Just like babies, puppies thrive on love and affection. The more time and effort you invest in your new puppy, the more rewarding the parenting experience will grow. Make sure you spend quality time with the puppy – playing, exercising, or simply cuddling. 

Tip number 6: Learn to count to ten

The sweet and cuddly puppy can turn into a raging and hyper little monster in a matter of seconds. This is normal for pups; even grown-up dogs get the zoomies from time to time. Instead of overreacting, you should learn to count to ten. Once you have finished counting and feel a bit relaxed, you can start dealing with the situation. 

Tip number 7: Take deep breaths and relax

Once angry, you will get tense. As we already explained, puppies are excellent at sensing anger and often reflect these feelings. To control the situation and calm the puppy, you need to calm yourself first. Taking several deep breaths is a great way of relaxing and taking a new look into the situation. 

Tip number 8: Acknowledge your triggers

Triggers are not just for dogs – we all have them. If you are unsure how to determine your triggers, talk to a professional trainer and explain which of your dog’s actions put you in a fight-or-flight mode. Knowing what annoys you is important in terms of training your dog not to activate your triggers. 

Tip number 9: Think about something positive

Distraction is a good way of preventing temper losses and overreactions. Think about what makes you happy and focus on those thoughts and emotions when your puppy is acting up. For example, you can think about the lyrics of a certain song or watch through the window and focus on how good is the weather today. 

Tip number 10: Focus on the things you can control

Many puppy parenting frustrations stem from things that cannot be controlled. For example, you cannot control the dogs visiting the park simultaneously as you and your puppy. Also, you cannot control the traffic noise that is making your pup go crazy. However, you can control how you feel about these factors.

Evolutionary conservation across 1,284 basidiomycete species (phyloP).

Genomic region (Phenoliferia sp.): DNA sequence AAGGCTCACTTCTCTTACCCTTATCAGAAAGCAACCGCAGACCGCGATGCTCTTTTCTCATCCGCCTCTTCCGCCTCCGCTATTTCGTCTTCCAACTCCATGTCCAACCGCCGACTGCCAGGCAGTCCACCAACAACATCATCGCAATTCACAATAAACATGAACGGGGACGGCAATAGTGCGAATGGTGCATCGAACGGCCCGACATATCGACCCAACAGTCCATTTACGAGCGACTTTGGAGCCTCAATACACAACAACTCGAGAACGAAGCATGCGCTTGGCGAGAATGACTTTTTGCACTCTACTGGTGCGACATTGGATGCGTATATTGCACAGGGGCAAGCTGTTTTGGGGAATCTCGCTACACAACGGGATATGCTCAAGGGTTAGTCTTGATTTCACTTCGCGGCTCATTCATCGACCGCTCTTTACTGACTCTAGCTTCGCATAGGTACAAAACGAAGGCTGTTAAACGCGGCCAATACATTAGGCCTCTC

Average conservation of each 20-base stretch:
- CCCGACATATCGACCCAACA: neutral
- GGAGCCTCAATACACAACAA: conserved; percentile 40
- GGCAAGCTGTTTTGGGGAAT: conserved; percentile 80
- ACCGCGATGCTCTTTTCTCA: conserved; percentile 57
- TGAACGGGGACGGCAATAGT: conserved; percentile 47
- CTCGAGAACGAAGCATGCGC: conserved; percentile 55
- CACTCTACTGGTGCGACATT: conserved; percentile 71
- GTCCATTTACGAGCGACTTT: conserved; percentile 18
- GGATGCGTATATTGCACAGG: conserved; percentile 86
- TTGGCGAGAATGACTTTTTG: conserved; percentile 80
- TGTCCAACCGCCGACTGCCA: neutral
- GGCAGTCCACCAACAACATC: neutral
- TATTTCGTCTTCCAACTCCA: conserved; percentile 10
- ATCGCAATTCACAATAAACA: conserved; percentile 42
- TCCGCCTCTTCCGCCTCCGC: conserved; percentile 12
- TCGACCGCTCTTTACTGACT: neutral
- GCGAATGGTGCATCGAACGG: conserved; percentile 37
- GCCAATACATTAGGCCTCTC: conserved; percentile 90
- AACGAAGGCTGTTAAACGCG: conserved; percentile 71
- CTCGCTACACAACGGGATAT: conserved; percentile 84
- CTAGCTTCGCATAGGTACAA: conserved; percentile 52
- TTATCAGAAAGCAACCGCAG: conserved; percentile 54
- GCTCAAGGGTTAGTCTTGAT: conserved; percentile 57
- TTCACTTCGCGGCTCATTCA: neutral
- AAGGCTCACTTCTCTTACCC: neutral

Tip number 11: Take a step back and consider the bigger picture

Sometimes when you are too obsessed with the problem, it is impossible to note the progress you have made. If you feel like the training process is slow and you are falling behind, just take a few moments to think about all the improvements in your dog’s behavior. 

Tip number 12: Do not feel bad about yourself

Canine behaviorists and trainers often say that dog behavioral issues result from the owners’ problems and that it is not always the dog’s fault. While sometimes this can be the case, it is not universally true. Therefore, do not feel bad about yourself – both you and your dog are doing the best you can and as fast as you can. 

Tip number 13: Find someone who understands

It is good to have a friend who has been through the same puppy issues you are going through. Expressing your feelings is a good outlet. Plus, someone with more experience in the area can give you helpful tips on overcoming the problems and enjoy the puppy parenting experience to the maximum. 

Tip number 14: Find an outlet for the physical energy

Accumulating anger without letting it go is not sustainable, especially in the long run. Find something that lets you express your anger physically without hurting the puppy or people around you. For example, you can scream, go jogging, or join a fitness club. 

Tip number 15: Take a break from your puppy

There is nothing wrong with admitting you need some time alone and away from the puppy. You can have your puppy enrolled in daycare, have a friend watch over the puppy, or hire a dog sitter. Once your puppy is well taken care of, you can focus on yourself and enjoy the alone time. 

Tip number 16: Set milestones and celebrate the victories